(part 3: excerpted from a longer essay in Geist 83)
The moment from which poetry emerges is often a moment of crisis: in the GoldCorp Centre for the Arts (where the conference concluded), crisis permeated the air we were breathing. Poetry is the struggle between language and time, said one of the poets on the panel, and a moment later he asked: what is to be done? Poetry, which has so little purchase in the world, has nothing to lose; precisely for this reason, in poetry everything is at stake. At the close of the session, the city mayor entered the hall, along with four elders from the Coast Salish Nations, who offered a speech of welcome that did not overlook the unfinished business of history, and then performed a powerful, almost overwhelming song of welcome with drum accompaniment that in its emotional and formal power offered a challenge of its own. Brad Cran, the Poet Laureate of Vancouver, whose brainchild, or brainstorm, the Poetry Conference had been, read a splendid “civic” poem written on the occasion of a gray whale swimming into the middle of the city via False Creek before the astonished eyes of citizens and children who thronged to the seawall to express their wonder. He had given his a poem an ambitious and risky title: “Thirteen Ways of Looking at a Gray Whale, After Wallace Stevens and ending with a line from Rilke,” and the risk proved fully worth taking. When he came to the last line, I recalled the erasure poem from Shakespeare’s sonnet that we had heard two days earlier, and heard the two come together: nothing /is more /beautiful /you must change your life.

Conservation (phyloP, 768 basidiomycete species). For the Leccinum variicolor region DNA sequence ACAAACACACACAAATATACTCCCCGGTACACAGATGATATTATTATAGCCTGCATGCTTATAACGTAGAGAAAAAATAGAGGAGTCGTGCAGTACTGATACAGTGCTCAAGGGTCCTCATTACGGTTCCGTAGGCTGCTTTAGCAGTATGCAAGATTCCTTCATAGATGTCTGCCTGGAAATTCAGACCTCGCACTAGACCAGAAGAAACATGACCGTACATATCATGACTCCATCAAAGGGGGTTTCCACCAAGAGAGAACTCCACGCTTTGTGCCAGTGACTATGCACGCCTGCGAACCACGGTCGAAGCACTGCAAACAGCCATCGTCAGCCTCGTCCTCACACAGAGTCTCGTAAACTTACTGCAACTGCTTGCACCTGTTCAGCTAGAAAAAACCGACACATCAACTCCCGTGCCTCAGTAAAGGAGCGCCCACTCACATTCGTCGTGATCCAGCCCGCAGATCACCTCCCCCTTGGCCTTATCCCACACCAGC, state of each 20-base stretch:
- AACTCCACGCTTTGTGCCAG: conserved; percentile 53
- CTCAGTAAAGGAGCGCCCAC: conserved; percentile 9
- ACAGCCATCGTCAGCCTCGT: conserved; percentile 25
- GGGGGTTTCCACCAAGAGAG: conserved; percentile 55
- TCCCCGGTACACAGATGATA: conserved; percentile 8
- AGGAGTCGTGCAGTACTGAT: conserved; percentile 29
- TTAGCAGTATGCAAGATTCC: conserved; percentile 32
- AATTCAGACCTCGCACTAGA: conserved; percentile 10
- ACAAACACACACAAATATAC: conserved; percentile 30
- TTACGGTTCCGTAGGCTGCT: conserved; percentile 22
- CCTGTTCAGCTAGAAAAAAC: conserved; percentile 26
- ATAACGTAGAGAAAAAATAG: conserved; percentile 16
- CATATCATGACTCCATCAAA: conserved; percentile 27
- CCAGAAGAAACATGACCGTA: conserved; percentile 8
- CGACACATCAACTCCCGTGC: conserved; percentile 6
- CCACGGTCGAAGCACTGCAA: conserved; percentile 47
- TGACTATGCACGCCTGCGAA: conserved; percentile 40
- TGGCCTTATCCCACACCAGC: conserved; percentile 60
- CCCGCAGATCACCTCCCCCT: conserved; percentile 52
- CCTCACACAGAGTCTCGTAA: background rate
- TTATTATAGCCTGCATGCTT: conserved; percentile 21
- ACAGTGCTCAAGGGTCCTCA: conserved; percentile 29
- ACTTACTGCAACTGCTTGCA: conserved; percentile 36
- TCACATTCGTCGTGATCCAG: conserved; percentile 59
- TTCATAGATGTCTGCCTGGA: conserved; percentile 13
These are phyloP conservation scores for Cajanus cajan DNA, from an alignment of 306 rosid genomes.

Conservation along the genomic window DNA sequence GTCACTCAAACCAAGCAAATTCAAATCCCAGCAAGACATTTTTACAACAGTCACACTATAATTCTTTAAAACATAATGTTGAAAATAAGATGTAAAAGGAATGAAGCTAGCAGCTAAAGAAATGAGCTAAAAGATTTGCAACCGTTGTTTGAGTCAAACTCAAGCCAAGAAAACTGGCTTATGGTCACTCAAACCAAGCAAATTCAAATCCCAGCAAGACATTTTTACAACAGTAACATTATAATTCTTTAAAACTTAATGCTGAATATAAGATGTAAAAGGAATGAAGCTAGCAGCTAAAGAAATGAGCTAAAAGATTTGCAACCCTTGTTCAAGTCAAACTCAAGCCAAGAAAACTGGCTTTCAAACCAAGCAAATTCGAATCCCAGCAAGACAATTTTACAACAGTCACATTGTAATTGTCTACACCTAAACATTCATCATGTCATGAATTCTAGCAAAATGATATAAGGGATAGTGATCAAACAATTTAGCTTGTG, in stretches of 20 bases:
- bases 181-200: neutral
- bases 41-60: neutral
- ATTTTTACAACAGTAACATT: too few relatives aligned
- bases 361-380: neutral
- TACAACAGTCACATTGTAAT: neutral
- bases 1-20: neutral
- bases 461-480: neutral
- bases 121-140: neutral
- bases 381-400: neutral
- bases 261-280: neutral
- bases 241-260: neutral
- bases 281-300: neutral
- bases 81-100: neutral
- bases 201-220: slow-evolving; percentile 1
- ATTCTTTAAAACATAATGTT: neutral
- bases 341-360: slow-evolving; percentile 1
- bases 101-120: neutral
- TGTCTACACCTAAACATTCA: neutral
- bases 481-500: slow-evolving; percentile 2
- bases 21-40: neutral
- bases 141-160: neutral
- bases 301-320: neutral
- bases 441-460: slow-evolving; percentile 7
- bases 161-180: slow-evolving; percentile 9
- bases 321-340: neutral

A week after the poets had gone home, and records of the poetry conference had been lodged in the city archives, and the new Poet Laureate had been welcomed to her desk, a hundred or so aspiring novelists met for a NaNoWriMo brunch at Moose’s Down Under Bar and Grille, a walk-down joint that shares a wall with the Vancouver Bullion and Gold Corporation, two blocks from the recycled Bank of Montreal in which the Poetry Conference had opened its deliberations. The novelists, several of whom had visited the Occupists at the Art Gallery, were a slightly more homogeneous a group: predominantly twenty to thirty years old, a sprinkling of teenagers, one or two sexagenarians; a few were costumed (my young friend identified a “very good” Dr. Who, and a “wonderful Carmen San Diego”), and all were ebullient at the prospect of writing a novel in thirty days. Included in the “delegate kits” distributed at the door were strips of yellow crime-scene tape for securing privacy while writing, a 30-day calendar indicating an accumulative word-count at 1667 words per day; a lapel badge consisting of a large, elegant semi-colon; and instructions for making a “plot-device-generator” that resembled the bug snappers used by children as aids to prognostication. A woman with an air of experience sitting at the end of our table advised those who wished to hear to “simply start writing and don’t stop for anything at all.” A young voice in the middle of the room rose above the hubbub to testify that there is “nothing cooler than having fifteen or twenty friends and writers around when you hit the fifty thousand word count.” An informal poll at one table elicited a sampling of novels-in-prospect: a Snow White remake; a post-apocalyptic quest; a re-look at vampires; crazy ass crap about Santa’s daughter; stories of my mother and me; people doing stuff that could turn into adventure, tragedy, horror or scientific miracle. A young man in glasses gazed along the table and said, “I’m not convinced that Harry Potter is over yet.” I want to tell you something: here is where the story starts.